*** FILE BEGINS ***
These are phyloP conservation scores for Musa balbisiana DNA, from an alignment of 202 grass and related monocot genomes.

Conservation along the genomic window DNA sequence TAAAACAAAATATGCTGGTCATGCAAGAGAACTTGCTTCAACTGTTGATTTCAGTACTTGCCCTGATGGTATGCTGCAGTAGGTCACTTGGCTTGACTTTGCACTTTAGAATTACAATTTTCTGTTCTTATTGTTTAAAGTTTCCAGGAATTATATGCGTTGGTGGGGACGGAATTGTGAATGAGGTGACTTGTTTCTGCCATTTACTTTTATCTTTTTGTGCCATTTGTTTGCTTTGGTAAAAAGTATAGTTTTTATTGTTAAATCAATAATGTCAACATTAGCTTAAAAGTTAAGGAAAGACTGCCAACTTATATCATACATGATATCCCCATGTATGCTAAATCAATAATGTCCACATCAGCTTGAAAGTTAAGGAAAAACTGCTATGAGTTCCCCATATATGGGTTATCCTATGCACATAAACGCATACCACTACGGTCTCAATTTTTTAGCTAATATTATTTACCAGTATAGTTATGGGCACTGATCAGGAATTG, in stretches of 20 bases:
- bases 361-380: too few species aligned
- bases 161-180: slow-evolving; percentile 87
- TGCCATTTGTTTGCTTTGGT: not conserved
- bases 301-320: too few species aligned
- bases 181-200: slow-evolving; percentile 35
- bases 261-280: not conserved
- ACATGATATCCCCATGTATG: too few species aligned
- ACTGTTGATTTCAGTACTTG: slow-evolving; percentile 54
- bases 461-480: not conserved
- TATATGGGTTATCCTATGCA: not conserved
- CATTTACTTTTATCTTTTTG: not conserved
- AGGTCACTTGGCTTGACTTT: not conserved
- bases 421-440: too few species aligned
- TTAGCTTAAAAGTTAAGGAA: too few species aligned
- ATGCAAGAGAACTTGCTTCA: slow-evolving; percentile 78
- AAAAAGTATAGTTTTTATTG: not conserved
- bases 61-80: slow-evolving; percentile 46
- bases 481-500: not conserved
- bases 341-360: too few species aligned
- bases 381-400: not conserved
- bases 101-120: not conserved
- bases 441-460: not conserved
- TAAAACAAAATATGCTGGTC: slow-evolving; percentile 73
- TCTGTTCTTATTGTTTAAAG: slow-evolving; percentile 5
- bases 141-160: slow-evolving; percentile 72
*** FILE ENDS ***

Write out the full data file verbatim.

These are phyloP conservation scores for Musa balbisiana DNA, from an alignment of 202 grass and related monocot genomes.

Conservation along the genomic window DNA sequence TAAAACAAAATATGCTGGTCATGCAAGAGAACTTGCTTCAACTGTTGATTTCAGTACTTGCCCTGATGGTATGCTGCAGTAGGTCACTTGGCTTGACTTTGCACTTTAGAATTACAATTTTCTGTTCTTATTGTTTAAAGTTTCCAGGAATTATATGCGTTGGTGGGGACGGAATTGTGAATGAGGTGACTTGTTTCTGCCATTTACTTTTATCTTTTTGTGCCATTTGTTTGCTTTGGTAAAAAGTATAGTTTTTATTGTTAAATCAATAATGTCAACATTAGCTTAAAAGTTAAGGAAAGACTGCCAACTTATATCATACATGATATCCCCATGTATGCTAAATCAATAATGTCCACATCAGCTTGAAAGTTAAGGAAAAACTGCTATGAGTTCCCCATATATGGGTTATCCTATGCACATAAACGCATACCACTACGGTCTCAATTTTTTAGCTAATATTATTTACCAGTATAGTTATGGGCACTGATCAGGAATTG, in stretches of 20 bases:
- bases 361-380: too few species aligned
- bases 161-180: slow-evolving; percentile 87
- TGCCATTTGTTTGCTTTGGT: not conserved
- bases 301-320: too few species aligned
- bases 181-200: slow-evolving; percentile 35
- bases 261-280: not conserved
- ACATGATATCCCCATGTATG: too few species aligned
- ACTGTTGATTTCAGTACTTG: slow-evolving; percentile 54
- bases 461-480: not conserved
- TATATGGGTTATCCTATGCA: not conserved
- CATTTACTTTTATCTTTTTG: not conserved
- AGGTCACTTGGCTTGACTTT: not conserved
- bases 421-440: too few species aligned
- TTAGCTTAAAAGTTAAGGAA: too few species aligned
- ATGCAAGAGAACTTGCTTCA: slow-evolving; percentile 78
- AAAAAGTATAGTTTTTATTG: not conserved
- bases 61-80: slow-evolving; percentile 46
- bases 481-500: not conserved
- bases 341-360: too few species aligned
- bases 381-400: not conserved
- bases 101-120: not conserved
- bases 441-460: not conserved
- TAAAACAAAATATGCTGGTC: slow-evolving; percentile 73
- TCTGTTCTTATTGTTTAAAG: slow-evolving; percentile 5
- bases 141-160: slow-evolving; percentile 72